L-1 Intra-Company Transferees
TN/NAFTA for Citizens of Canada & Mexico
E1 - E2 – Treaty Traders/Investors
A U.S. citizen who wants to bring his or her foreign fiancé(e) to get married and live in the U.S. must file a Petition for Alien Fiancé(e) with the United States Citizenship & Immigration Services.
To qualify for a K-1 visa, the engaged couple must meet the following conditions:
- One party is a U.S. citizen;
- Both parties are legally free to marry (neither party is currently married);
- In general, both parties have met in person;
- The marriage will take place within 90 days of the fiancé(e) entering the United States on the fiancé(e) visa;
- The foreign fiancé(e) has NOT been convicted of a crime and does not have a history of detentions/removal/deportations with the Department of Homeland Security, that would render him or her inadmissible to the U.S. (otherwise, the petitioner must apply for a waiver);
- The U.S. Citizen has NOT filed two or more K-1 fiance(e) petitions in the past, or has NOT had a K-1 Fiancé(e) petition approved within the past two years. Otherwise, the U.S. Citizen must apply for a waiver.
The U.S. citizen must first file the application with the USCIS office that serves the area where he or she lives. Unmarried children of the foreign fiancé(e) under the age of 21 may receive a derivative K-2 visa from the fiancé(e) visa petition. Their names should be included in the petition.
After the USCIS approves the petition, it sends the petition to the National Visa Center for processing. The National Visa Center will be charged with forwarding the petition to the U.S. embassy or consulate where the Alien fiancé(e) will apply for the K-1 visa.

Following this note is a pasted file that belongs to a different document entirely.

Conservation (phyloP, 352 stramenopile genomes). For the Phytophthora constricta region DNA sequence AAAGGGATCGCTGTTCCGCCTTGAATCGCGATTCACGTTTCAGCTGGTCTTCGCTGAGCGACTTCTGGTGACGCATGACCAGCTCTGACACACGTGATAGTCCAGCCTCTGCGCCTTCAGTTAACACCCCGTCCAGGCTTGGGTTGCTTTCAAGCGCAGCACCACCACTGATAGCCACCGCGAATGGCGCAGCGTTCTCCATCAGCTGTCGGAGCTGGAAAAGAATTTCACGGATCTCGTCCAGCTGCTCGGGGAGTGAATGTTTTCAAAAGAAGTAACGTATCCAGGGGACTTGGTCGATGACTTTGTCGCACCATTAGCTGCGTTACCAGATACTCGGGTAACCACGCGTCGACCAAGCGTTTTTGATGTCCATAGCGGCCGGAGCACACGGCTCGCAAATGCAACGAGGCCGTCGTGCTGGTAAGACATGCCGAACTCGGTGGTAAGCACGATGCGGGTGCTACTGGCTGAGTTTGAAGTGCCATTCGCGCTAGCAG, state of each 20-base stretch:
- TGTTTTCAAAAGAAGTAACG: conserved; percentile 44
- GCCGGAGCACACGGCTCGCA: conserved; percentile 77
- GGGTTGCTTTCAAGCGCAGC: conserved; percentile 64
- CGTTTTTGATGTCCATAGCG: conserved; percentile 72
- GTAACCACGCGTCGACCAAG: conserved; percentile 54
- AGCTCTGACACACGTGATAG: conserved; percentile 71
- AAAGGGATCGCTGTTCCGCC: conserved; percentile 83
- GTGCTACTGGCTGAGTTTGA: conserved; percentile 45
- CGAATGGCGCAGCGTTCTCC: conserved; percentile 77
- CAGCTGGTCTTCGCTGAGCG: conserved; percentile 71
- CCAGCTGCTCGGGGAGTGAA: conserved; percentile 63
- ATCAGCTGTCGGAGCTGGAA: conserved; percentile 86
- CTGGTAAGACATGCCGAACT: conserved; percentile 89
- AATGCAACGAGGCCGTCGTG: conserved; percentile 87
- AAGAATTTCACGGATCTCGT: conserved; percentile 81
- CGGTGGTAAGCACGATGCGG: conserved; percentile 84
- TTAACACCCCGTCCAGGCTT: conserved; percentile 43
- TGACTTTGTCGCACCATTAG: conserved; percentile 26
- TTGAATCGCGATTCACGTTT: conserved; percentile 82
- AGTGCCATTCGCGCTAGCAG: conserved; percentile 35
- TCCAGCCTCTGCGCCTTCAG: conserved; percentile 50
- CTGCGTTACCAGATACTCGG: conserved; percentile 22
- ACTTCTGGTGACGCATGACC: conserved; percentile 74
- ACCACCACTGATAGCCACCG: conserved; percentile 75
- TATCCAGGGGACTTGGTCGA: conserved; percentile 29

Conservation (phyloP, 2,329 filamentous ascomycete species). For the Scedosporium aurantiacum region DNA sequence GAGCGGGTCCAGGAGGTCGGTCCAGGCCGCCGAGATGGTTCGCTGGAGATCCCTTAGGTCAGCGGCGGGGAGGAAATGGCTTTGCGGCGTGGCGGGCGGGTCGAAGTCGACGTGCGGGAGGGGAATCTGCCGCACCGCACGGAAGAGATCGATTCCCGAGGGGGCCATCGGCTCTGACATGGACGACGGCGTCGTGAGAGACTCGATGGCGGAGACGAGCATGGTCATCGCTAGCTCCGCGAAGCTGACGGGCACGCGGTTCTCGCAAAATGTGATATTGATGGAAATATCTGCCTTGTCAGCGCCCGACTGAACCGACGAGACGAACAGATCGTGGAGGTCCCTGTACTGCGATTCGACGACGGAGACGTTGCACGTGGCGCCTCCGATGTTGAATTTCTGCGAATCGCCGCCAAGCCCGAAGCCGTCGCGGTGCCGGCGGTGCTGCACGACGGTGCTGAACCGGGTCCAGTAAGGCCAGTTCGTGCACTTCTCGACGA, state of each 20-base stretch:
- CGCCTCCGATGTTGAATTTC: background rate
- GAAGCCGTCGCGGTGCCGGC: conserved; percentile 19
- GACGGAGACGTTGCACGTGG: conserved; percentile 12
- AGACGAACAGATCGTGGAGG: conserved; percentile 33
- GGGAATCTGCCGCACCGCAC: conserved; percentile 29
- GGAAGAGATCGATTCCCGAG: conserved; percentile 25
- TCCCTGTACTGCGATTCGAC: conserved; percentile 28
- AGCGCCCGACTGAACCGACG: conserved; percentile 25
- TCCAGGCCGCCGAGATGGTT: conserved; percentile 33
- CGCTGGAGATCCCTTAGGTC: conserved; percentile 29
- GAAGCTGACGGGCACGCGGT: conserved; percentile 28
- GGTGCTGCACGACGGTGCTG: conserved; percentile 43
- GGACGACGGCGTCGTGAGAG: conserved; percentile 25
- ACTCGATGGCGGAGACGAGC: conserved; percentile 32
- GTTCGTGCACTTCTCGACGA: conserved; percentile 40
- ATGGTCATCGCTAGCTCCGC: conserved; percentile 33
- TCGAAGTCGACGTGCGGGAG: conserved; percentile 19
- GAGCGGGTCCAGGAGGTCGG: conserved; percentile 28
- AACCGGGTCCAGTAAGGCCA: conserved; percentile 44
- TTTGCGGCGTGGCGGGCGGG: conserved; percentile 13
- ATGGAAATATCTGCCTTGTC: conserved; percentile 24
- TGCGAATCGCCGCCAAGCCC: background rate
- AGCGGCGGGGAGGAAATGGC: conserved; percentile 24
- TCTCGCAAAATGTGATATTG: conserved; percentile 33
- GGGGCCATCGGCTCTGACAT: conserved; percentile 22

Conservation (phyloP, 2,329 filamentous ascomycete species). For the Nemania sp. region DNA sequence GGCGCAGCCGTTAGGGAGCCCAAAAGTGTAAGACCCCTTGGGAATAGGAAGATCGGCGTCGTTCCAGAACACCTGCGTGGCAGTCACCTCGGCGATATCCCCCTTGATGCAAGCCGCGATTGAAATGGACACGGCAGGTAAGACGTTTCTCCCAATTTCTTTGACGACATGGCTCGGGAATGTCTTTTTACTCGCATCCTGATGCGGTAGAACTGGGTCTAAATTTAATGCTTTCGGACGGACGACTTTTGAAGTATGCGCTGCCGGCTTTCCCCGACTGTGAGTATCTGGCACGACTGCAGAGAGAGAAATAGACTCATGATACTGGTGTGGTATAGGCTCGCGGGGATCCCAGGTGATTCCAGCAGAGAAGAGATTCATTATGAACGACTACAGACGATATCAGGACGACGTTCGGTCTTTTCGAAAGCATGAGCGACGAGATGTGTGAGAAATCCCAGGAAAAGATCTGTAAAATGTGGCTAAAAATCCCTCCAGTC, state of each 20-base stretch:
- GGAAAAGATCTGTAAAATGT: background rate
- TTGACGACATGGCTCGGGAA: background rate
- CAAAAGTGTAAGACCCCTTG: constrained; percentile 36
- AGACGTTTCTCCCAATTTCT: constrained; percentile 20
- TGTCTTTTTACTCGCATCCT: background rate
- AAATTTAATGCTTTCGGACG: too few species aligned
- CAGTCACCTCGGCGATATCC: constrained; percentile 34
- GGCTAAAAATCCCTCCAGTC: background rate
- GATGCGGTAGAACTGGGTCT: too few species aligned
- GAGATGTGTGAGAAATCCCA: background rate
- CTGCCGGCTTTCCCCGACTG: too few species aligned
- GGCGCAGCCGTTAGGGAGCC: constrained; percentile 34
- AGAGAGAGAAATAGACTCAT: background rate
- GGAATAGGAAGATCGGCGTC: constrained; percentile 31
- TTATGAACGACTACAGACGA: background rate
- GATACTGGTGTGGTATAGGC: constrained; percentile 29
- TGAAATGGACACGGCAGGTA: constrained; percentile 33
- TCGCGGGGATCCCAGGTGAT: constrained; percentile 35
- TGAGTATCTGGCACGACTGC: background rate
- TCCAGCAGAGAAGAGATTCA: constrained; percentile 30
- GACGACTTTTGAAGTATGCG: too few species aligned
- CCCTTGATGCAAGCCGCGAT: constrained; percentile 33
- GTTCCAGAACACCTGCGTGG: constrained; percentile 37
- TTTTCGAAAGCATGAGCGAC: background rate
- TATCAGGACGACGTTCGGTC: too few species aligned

A K-3 Spousal Visa allows the foreign spouse of a U.S. citizen to enter the United States on a temporary visa, while awaiting processing of his/her I-130 Immediate Relative Petition and subsequent lawful permanent residency. Unmarried children under 21 are eligible for derivative K-4 visas through their parents’ K-3 visa petition.
The U.S. citizen must file an immigrant petition of Form I-130 with the USCIS office. Upon receipt of the I-797 Receipt Notice, the U.S. citizen may file the K-3 visa petition with the USCIS.
Important Notice: Effective February 1st, 2010, when both the K-3 petition and the I-130 petition have been approved concurrently, the nonimmigrant K-3 visa will be administratively closed if the NVC receives both petitions at the same time. The NVC will proceed to process only the I-130 petition. If the NVC does not receive the I-130 petition and K-3 petition at the same time, then it will process the K-3 visa petition by contacting the U.S. Consulate with jurisdiction over the case.
I-130:Immigration through a U.S. Citizen Sponsor:
Immediate Relatives are generally divided into three categories: spouses, unmarried children under 21, and parents of USCs.
A person is eligible to apply for a Green Card through a U.S. Citizen and/or Legal Permanent Resident relative, if he or she falls under one the following four preference categories:
First: Unmarried Sons and Daughters of Citizens (21 years of age or older)
Second: Spouses and Children, and Unmarried Sons and Daughters of Permanent Residents:
A. Spouses and Children
B. Unmarried Sons and Daughters (21 years of age or older)
Third: Married Sons and Daughters of Citizens
Fourth: Brothers and Sisters of Adult Citizen
I-130, Consular Processing and AOS:
Immediate relatives of U.S. Citizens are generally referred as the “VIP members” in the process of applying for legal permanent residence (LPR). There is no numerical quota restriction on how many foreign nationals can get Green Cards as immediate relatives of U.S. Citizens.